The way brands are communicated to their customers is undergoing massive change in a world of modern and developing media activity. Jemima Kiss reports on what the new landscape looks like.

A marketing revolution

Social media is a marketing revolution, enabling new ways to engage with customers and potential customers, and empowering customers to interact with vendors and influence brand sentiment in new ways.

The possibilities feel quite overwhelming for brands trying to work out where to start with a social media strategy, says John Willshire of marketing and product innovation studio Smithery. “If traditional advertising is akin to electromagnetism, then social media is more like gravity. It’s easy to wield electromagnetism, be very exact and make it do what you want for a set period of time. But gravity – social media – is a weak force that affects everything, and you’ll have no idea how things are going to go. The only strategy is to design landscapes and build contraptions to keep things roughly in the right place.”


Social first strategy

Cadbury is one brand that has certainly found a sweet spot among the noise and distraction of social media. A network of campaigns and a “social first” strategy have combined brand building with entertaining editorial and no small amount of market research; the confectioner famously re-introduced Wispas in response to public demand on Facebook and MySpace back in 2007.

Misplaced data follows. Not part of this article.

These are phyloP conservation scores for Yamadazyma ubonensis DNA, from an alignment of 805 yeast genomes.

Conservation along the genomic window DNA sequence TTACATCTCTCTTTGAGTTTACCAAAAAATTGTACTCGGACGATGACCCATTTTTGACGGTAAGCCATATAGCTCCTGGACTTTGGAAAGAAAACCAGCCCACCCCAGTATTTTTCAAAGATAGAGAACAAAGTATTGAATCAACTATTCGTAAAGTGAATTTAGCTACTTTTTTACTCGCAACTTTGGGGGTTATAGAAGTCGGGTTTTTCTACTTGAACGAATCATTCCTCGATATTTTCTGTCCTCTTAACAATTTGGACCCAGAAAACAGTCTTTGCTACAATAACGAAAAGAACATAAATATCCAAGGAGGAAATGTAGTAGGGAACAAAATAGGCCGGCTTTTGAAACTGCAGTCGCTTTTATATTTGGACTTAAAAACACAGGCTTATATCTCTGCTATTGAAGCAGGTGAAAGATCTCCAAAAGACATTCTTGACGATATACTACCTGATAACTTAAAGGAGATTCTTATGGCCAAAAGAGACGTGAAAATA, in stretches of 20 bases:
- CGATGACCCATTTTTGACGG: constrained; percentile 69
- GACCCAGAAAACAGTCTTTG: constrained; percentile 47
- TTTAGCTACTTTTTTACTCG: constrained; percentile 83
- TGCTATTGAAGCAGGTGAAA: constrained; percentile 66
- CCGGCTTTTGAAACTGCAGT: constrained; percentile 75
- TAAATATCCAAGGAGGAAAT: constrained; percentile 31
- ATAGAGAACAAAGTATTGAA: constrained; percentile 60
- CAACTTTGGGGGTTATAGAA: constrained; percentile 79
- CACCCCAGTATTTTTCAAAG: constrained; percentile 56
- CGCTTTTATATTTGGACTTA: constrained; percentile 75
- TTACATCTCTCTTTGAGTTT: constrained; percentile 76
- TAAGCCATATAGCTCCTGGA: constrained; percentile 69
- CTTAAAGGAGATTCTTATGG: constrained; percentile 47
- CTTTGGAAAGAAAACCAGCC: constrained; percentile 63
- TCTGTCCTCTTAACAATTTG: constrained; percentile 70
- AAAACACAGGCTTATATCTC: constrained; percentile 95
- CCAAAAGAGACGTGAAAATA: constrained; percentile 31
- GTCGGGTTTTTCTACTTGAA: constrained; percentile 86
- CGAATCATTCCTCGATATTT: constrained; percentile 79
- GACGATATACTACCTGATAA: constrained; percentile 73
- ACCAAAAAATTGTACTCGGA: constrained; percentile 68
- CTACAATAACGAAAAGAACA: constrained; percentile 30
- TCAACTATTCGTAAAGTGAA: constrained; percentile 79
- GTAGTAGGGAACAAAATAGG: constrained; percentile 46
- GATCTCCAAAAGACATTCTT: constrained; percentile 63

Since then, Cadbury’s strategy has become increasingly sophisticated. Its biggest brands have dedicated Facebook pages offering competitions, quizzes and the chance to be a “Joyville taster” for new products. Aiming to increase engagement amongst Facebook users, Cadbury uses events to get fans involved – a live-streamed attempt to build a giant “like” hand out of Dairy Milk bars added 40,000 new fans and engaged 350,000 users across the site.


The numbers are similarly impressive across Twitter, where Cadbury’s main account has 145,000 followers, and paid-for promoted tweets for the new Wispa Gold increased mentions by 1,800%. And on Google Plus, Cadbury has been one of few brands to embrace the site early on, reaching 500,000 users during one live Hangout on Air. “What’s different is that it’s eye-to-eye, face-to-face contact,” says Jerry Daykin, Cadbury community manager. “We can’t directly connect with every person who buys our chocolate, but we can connect with some of them. Then more people see the Hangout On Air, and feel they’re part of the experience. It’s a new frontier.”

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